How to conduct a security code review
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How to conduct a security code review

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This webcast describes the activities, process and tools that you need to find security problems in your code quickly and effectively.

This webcast describes the activities, process and tools that you need to find security problems in your code quickly and effectively.

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How to conduct a security code review Document Transcript

  • 1. About Security Innovation • Application and Data Security Experts Seattle – 10+ years of research on security vulnerabilities – Hundreds of assessments on world‟s most dominant How to Conduct a software, applications and development environments – Solutions for all phases of SDLC: Security Code Review secure design, development, testing and deployment Boston • Products, Services & Training – Training/eLearning on secure coding, security testing, etc. – Application Security Assessment (black and white box) – Encryption for secure data transfer and communications Jason Taylor CTO Security InnovationWhat is a Security Code Review? Why Security Code Review?• Security Engineering Activity • It can find vulnerabilities that are very difficult to discover in testing – Automated and manual inspection of code • It can be performed by your developers or your technical testers – Can start as soon as you begin development • It can be done early in the development process – Can continue through testing and release • It can be performed on every check-in, every build, or some other interval that works for your development process• Focused – Focused on security vulnerabilities • Security code review is one of the most impactful steps you can – Uses a „question list‟ to drive the inspection take toward more secure code – Only review for issues that are relevant to your applicationConducting the Code Review Goals of the Code ReviewMethodology 1. Identify Code Review Iterative Process • Create/Update a list of inspection questions Objectives – What problems are possible in the technology Inputs • e.g. should you be looking for buffer overflows? • Design documentation • Architecture diagram – What problems are possible due to the design? • Data flows • are there threat mitigations already in place? 2. Perform • Usage scenarios Preliminary Scan • Inspection questions • Identify vulnerabilities Outputs – Where in the code • Inspection questions – Under what conditions4. Review for 3. Review for • Prioritized list of problems to fix inUnique Issues Common Issues the code • Document a fix – How can the vulnerability be resolved 1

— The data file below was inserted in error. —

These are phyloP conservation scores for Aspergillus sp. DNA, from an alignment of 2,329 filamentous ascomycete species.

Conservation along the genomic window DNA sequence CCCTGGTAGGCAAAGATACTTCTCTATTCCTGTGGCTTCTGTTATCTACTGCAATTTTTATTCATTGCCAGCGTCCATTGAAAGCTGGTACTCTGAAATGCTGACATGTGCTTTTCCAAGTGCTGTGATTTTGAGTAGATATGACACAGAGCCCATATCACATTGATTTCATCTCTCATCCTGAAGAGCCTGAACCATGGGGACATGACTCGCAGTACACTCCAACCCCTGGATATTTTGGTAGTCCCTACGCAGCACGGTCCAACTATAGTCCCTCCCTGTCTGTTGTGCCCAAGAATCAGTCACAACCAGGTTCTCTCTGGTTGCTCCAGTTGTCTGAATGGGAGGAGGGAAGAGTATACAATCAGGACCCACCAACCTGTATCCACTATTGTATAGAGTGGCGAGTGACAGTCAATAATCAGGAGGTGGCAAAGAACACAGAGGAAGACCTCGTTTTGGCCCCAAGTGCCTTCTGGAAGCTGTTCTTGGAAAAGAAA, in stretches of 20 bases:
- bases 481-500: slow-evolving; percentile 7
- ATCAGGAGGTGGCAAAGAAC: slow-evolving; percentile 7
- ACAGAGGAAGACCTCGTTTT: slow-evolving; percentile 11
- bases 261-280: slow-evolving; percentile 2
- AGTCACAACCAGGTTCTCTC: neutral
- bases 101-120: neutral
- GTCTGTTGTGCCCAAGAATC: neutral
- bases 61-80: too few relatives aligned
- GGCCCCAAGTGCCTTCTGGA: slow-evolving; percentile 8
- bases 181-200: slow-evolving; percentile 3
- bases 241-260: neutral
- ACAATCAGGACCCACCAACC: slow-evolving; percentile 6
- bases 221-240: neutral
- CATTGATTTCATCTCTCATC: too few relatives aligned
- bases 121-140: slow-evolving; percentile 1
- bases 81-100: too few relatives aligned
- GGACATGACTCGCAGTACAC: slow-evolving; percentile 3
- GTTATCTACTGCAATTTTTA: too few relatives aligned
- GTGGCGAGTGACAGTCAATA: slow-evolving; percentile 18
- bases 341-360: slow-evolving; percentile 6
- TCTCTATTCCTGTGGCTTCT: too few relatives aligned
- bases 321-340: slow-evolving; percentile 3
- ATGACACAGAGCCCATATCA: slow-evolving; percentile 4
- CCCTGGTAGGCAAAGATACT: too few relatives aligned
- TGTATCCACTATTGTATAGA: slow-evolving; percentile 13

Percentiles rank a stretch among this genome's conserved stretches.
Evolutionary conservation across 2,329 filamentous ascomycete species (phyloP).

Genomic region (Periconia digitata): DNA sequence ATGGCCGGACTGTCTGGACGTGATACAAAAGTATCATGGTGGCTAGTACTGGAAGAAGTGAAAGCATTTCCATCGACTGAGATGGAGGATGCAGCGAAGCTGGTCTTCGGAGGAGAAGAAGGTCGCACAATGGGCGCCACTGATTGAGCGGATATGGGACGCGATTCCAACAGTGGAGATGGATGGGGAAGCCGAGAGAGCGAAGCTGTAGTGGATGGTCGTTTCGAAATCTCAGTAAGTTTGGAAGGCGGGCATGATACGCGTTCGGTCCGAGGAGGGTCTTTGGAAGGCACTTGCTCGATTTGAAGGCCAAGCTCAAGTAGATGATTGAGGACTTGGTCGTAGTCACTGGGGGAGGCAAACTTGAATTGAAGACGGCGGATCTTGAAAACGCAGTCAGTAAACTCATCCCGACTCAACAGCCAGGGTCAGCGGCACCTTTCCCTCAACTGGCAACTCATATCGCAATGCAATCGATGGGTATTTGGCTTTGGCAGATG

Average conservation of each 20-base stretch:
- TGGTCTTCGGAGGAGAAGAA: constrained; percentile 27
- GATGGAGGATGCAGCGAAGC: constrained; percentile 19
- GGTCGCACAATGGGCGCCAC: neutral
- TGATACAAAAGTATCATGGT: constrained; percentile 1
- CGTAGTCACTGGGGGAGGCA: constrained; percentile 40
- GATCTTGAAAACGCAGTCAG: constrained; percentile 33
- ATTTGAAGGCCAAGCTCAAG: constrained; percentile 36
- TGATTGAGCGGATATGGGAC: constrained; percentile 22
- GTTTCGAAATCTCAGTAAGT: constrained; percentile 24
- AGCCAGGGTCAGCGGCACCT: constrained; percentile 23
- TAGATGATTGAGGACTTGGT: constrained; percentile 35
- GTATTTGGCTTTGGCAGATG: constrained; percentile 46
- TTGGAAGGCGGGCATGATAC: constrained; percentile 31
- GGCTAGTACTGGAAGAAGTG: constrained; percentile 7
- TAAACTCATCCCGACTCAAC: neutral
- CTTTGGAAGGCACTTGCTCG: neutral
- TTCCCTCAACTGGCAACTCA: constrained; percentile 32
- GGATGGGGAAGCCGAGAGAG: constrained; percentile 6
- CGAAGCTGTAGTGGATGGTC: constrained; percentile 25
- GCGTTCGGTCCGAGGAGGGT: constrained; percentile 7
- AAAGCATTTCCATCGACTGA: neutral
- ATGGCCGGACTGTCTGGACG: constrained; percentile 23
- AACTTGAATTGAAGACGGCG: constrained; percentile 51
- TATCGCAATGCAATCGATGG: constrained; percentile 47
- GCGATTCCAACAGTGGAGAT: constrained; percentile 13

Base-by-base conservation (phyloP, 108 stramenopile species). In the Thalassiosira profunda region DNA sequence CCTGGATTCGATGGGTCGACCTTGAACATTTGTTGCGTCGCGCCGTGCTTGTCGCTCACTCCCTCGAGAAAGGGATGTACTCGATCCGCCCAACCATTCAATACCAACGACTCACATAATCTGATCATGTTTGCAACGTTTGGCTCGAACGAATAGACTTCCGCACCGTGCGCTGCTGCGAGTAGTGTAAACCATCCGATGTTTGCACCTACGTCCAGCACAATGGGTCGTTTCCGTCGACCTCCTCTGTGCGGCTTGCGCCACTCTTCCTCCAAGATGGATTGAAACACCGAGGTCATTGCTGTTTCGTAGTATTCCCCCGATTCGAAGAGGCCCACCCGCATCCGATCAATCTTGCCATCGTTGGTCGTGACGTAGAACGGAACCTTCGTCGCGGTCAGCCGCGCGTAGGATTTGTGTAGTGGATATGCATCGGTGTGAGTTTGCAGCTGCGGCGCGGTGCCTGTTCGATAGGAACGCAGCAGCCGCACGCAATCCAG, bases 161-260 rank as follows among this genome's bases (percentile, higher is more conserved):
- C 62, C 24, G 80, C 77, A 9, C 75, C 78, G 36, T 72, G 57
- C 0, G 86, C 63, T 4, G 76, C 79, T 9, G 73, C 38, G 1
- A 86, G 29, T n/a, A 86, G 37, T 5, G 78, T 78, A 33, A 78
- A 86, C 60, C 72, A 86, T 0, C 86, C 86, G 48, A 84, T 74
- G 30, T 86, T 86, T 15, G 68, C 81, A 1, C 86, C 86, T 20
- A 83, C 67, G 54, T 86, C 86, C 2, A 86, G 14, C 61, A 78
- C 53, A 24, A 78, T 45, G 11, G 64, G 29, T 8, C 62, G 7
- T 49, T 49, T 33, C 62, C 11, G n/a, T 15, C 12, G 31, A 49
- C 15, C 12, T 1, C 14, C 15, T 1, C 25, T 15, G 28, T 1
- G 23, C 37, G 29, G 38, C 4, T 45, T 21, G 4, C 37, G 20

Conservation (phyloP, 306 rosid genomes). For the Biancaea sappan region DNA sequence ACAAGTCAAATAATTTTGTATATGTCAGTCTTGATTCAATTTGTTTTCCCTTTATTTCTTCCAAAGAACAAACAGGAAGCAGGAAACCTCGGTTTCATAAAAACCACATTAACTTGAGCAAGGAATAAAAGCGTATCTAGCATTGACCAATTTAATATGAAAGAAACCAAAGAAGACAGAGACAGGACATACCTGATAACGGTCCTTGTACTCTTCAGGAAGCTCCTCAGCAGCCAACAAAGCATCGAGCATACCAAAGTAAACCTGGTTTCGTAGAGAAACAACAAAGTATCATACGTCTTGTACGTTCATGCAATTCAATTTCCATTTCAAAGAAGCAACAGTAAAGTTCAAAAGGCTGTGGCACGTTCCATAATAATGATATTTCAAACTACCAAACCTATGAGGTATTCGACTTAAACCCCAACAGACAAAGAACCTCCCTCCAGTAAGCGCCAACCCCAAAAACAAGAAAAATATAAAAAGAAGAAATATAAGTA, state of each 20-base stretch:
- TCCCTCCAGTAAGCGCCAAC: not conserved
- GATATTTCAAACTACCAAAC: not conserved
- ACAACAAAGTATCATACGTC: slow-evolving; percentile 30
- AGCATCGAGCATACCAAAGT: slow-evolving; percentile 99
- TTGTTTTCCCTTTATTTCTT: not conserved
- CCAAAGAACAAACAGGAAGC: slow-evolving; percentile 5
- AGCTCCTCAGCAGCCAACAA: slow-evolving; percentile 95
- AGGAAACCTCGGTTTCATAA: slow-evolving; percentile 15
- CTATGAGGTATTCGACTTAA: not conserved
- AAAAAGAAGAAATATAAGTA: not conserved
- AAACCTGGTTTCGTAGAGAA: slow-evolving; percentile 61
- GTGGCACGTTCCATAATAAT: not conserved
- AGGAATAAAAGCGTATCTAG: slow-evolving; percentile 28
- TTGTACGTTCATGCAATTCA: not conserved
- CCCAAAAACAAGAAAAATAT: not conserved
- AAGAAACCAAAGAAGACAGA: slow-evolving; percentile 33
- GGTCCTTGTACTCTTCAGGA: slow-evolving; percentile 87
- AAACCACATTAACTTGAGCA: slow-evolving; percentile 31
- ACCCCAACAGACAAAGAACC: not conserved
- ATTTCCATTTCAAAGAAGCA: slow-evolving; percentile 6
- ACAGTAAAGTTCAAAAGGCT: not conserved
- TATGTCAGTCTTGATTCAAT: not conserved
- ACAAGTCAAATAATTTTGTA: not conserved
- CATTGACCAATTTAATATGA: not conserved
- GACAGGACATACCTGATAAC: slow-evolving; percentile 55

• 2. Tips for an Effective Review Tips for an Effective Review• Set time limits • Set clear objectives – It is easy to get stuck in a code review – Understand what issues you are looking for – Too much time in any one area may diminish returns – Understand patterns of bad code – Time-box your effort so you can move on • Review only for security – Don‟t spread yourself thin, stay focused• Break into manageable chunks – Security focus is proven to be more effective – Would you be more effective reviewing 1MLOC or 1KLOC? • Update your coding standards – Stay focused, finish quickly, find high quality bugs – Identify problems that occur repeatedly• Review iteratively – Add coding standards to address these problems – Continuous review is more effective than big-bang • Identify what‟s out of scope – Review as often as possible and make it routine – Clarify what you will not be looking for, don‟t waste timeConducting the Code Review 1. Identify Code Review ObjectivesOverviewCode Review Steps: • Code review objectives are a set of bug types you‟ll be looking for based upon the code‟s architecture and the identified threats.1. Identify code review objectives – For instance, it is not important to look for SQL injection bugs if your application has no interactions with a database.2. Perform preliminary scan • To determine the objectives, consider the following:3. Review for common security issues – Which threats identified in threat model apply to the code you‟re reviewing?4. Review for security issues unique to – Which common coding errors apply to the code you are reviewing? your application‟s design – What is the scope of your review? • Examples of Code Review Objectives – Ensure all un-trusted input to the component is passed to a validation routine before being used. – Check error handling to ensure exceptions are caught consistently and close to source. – Check cryptographic routines to ensure secrets are cleared quickly.2. Perform Preliminary Scan Static Analysis Tools Strengths and Weaknesses• Use a static analysis tool to grab low hanging fruit • Strengths – Find first set of potential vulnerabilities – Can find many common and KNOWN vulnerabilities fast – Determine hotspots where more bugs may be hiding – Good at finding bugs that are caused by single lines of code and may find bugs that span multiple lines of code in a single function• Perform a preliminary manual scan to uncover hotspots – Good at finding buffer overruns, format string problems, use of – Input and data validation architecture dangerous win32 APIs, memory leaks, etc. – Find code used for authentication and authorization – May find bugs that you miss in the manual scan – Discover code that appears especially complex – Discover code that uses cryptography • Weaknesses – False-positives can lead you on a wild goose chase – Find code that performs interop between managed and native code – Can you give a false sense of security• Goals – Limited in their ability to find bugs that span – First set of bugs multiple functions or components – Hotspots to review more closely 2